“I could never understand,” said Joe Caspar, an incident a couple of years ago when, he said, the company ignored seniority in moving people from one building to another. At the time he said to workers he knew, “How can you let that go? Seniority’s got to mean something, it always meant something to us, even though we had none back then.”
I also spoke to Mary Stewart Flowers, a retired Local 618 officer who was hired in Building 12 in 1973 as a Local 506 member. “They were strong, they were together, especially within each work station. Plus, with the group piecework, you have to work together and instead of being supervised the group is managing itself.” Comparing Building 12 in those days to her later work experiences at GE, she said, “It just seemed to be more together. There was more solidarity. I think the unionism was much stronger back then.”
Trost recalled an attempt by the company to monitor the workers with color-coded bump caps. As a safety measure, everyone on the assembly floor wore light plastic helmets called bump caps. These were especially needed by employees who worked under the cars. The company decided to have workers in each area wear a different color cap, so bosses could easily spot a worker away from his or her assigned work station. “Mel and I were working third shift, and Engel says, ‘We have an assignment tonight. There’s boxes on the receiving dock with these bump caps, we’re going to put them on a cart to send them to Building 10, and they’re going to put them in locomotives that are going to India.’ So we put all these boxes on a flatbed, I don’t know where they went from there.” The union’s backup plan, said Fish, was for everyone to swap their new bump caps with workers from other stations, “so they wouldn’t know who was wearing what.” The company dropped the plan to color code people’s headgear.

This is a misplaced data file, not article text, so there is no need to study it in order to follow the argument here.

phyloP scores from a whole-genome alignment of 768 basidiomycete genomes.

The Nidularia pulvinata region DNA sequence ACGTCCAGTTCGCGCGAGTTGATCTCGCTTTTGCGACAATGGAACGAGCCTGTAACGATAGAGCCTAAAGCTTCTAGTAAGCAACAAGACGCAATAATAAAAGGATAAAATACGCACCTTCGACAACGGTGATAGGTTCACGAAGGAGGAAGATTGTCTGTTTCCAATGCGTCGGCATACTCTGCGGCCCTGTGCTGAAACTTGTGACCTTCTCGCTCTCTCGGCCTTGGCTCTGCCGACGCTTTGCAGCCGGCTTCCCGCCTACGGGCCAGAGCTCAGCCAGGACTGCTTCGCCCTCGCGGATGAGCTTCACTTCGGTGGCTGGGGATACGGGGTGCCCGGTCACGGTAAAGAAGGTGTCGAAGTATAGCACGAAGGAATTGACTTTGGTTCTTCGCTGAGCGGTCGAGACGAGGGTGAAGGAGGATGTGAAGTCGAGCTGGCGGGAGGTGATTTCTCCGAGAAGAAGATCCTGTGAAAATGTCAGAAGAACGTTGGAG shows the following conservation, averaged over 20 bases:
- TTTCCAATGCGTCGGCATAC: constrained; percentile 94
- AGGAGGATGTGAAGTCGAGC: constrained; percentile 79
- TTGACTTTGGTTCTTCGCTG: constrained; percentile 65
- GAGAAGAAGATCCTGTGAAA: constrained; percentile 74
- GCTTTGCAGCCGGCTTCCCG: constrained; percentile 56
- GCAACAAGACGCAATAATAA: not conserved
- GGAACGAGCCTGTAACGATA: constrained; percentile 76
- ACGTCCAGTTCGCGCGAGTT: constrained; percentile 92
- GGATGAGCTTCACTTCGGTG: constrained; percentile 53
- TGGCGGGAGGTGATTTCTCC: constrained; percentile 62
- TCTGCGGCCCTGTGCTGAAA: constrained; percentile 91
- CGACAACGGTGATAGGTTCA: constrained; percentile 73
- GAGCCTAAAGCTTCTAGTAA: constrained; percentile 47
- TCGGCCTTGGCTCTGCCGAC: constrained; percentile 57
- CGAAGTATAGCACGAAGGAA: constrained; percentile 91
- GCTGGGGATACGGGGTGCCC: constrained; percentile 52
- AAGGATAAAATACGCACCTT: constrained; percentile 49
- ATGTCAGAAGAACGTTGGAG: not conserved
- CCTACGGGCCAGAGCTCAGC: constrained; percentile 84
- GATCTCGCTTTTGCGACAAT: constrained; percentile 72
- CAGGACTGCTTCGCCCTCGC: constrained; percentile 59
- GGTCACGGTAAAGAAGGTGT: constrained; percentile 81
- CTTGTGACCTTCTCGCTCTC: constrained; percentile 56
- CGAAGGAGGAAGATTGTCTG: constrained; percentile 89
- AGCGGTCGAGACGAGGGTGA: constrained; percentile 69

Another attempt by the company to monitor individual workers was recalled by Fish. He was summoned to the office of General Foreman Dave Wescott, and when he saw three other foremen in the room, he immediately asked for his chief steward. Wescott refused his request for union representation, and then told him, “I want an individual record of everything you do for the entire day.” Fish observes, “We knew this was going to come, that eventually they’d want to monitor and find out who the slackers are. But that’s not the way it works on group piecework.”